The problem with this new path was it took us up and over a mountain (or a big hill) to get us back where we wanted to go. Well, that and it was a lot longer than we thought it was. About half way through the hike we stopped because we heard some rustling in the woods down below us. My first thought was, "If it's a Monkey, we're screwed. I forgot the F'n Umbrella." But, then we heard a snort and realized it was ONLY a Wild Boar. Then we realized, it was a Wild Boar. So I climbed up the large steps figuring that if it chased me that it would have to go slower up the stairs and I could give it a quick kick to the snout.

After this we decided for good or bad we had to pick up the pace and get out of there. Actually we both realized we didn't want to get caught in the middle of this park in the dark. Needless to say we survived our harrowing ordeal.

After this we picked up a new coffee table, had a good supper and relaxed the rest of the day. We felt very Cultured.

Posted by agc_cwm 18:56 Archived in Japan Comments (0)

Our Trip to Nara #2

To meet with Natsu

Last Friday we finally found a time to meet with Natsu. For those of you who don't know, Natsu lived in Amherst when I was in grade 12. She lived with James and Sally (good family friends that lived about 10 houses up the street) and was best friends with my cousin Amy. Now that you have the background, Natsu has lived in Canada since 1998 when she moved to Amherst and she just moved back to Nara. Which is about 1.5 hours by train from our new apartment.

We arrived in Nara around 2 and Natsu was late meeting us, but that was fine. One of Natsu's friends from Canada was coming to meet her so we just sat at the Starbucks in Nara station to wait for her. Her friend got lost, so our coffee turned into about 2 hours at Starbucks. It was good. We got caught up and we got to ask all the questions that we (I) have been saving up. Natsu knew it was going to be a good question when I prefaced it, "My Dad or James aren't here, so I've got to ask..." Then proceeded to ask, "Why do most of the girls here dress like hookers and the actual hookers dress like school teachers?" She laughed but she didn't have an answer.

We also talked about how she learned a lot of English words from kids (I think she learned a lot from Coltin) and how I've learned a lot of colours, seasons and animal names from the kids that I teach. (Side note: Dogs in Japan say, "one, one", which if you say quickly enough sounds like a little yappy dog which is really the only kind of dog here. And, lions say, "Gao!". I had to teach animal sounds in one of my classes that's how I learned this"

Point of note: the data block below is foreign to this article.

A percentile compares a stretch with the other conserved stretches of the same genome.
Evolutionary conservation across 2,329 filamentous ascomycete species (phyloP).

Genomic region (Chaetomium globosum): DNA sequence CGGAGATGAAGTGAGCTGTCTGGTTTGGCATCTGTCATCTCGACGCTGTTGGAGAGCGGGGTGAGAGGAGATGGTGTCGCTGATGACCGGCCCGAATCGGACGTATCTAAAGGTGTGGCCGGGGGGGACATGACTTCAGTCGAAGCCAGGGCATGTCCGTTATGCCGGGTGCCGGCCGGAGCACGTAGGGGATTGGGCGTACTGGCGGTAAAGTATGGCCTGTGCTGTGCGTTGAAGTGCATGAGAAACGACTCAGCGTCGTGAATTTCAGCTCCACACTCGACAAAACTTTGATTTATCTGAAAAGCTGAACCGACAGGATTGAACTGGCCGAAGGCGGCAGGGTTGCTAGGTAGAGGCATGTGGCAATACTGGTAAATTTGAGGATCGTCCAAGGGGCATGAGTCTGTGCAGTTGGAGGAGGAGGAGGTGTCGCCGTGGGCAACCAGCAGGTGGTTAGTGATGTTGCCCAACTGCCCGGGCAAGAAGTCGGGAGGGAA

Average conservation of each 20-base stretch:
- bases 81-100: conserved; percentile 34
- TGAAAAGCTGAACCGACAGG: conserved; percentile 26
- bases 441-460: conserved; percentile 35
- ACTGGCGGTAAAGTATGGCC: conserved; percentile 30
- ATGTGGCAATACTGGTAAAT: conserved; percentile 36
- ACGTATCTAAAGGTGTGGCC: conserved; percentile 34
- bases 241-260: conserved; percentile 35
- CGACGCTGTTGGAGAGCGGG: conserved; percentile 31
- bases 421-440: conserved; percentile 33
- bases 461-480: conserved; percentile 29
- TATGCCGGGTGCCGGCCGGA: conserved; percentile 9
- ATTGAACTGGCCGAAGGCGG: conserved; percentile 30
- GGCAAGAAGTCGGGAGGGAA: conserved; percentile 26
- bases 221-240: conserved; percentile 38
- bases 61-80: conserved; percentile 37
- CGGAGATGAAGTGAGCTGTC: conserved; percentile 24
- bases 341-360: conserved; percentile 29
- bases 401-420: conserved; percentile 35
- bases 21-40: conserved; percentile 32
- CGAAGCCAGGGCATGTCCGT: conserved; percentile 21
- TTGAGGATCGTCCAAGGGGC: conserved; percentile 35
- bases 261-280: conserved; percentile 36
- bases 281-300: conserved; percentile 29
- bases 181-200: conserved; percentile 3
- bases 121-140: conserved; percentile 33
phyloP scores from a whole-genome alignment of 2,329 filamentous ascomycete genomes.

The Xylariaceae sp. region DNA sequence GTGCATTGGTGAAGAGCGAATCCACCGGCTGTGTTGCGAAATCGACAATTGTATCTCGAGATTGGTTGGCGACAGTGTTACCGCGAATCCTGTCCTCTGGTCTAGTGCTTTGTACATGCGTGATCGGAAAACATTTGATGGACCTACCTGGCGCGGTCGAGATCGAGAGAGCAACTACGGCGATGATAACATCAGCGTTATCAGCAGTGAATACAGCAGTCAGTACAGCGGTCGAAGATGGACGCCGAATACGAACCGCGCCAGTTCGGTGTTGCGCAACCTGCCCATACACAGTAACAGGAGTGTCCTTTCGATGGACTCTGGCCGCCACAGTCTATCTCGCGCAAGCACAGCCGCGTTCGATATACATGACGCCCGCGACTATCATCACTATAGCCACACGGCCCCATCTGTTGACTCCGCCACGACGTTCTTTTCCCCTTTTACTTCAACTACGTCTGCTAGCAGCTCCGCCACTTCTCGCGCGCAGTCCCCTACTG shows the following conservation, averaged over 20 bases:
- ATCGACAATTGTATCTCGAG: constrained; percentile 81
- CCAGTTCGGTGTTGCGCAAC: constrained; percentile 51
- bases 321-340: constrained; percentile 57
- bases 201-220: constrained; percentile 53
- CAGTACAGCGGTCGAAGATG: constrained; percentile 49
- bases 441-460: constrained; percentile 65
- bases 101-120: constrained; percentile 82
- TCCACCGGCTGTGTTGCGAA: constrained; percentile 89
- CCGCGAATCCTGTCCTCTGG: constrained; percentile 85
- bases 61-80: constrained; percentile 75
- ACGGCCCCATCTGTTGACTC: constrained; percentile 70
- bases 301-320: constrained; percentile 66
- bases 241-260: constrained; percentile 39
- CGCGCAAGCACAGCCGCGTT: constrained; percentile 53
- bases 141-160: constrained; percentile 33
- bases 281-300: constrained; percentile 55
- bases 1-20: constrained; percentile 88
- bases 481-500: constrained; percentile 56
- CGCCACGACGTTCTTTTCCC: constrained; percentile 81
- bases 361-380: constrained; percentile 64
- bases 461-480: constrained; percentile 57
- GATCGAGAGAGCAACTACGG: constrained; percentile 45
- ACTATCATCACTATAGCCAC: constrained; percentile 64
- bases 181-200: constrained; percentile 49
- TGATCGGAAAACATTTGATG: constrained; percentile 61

While we were sitting in Starbucks, Natsu kept asking if we had eaten octopus, raw fish or any other Japanese delicacy there is. We kept saying no we hadn't because when we go out to eat, we don't know what anything is, so we just point and say this one please.

Needless to say, Natsu decided we had to go out for supper. So we met up with her brother and went to an izakaya. This was fine by me because she could order all the food for us. Unfortunately this meant that we were going to try raw fish and Octopus and other unknown Japanese food. We had tried octopus before. They make something called, takoyaki, think of a chicken ball, with octopus and no strange red sauce. The raw tuna didn't taste good and didn't really taste bad.

This meal turned into another couple hours of sitting. Which was fine for all of us.

Natsu also was telling us about the time she met Ichiro. Which is awesome because my students are amazed when I tell them, "my friend met Ichiro." (Cultural Note: This is a HUGE deal here. I can't think of an equivalent in Canada." I also told this story the next day in one of my lessons.)

It was really good to catch up with Natsu, we didn't do much sightseeing in Nara this time. But, that was fine by me.

Posted by agc_cwm 00:23 Archived in Japan Comments (0)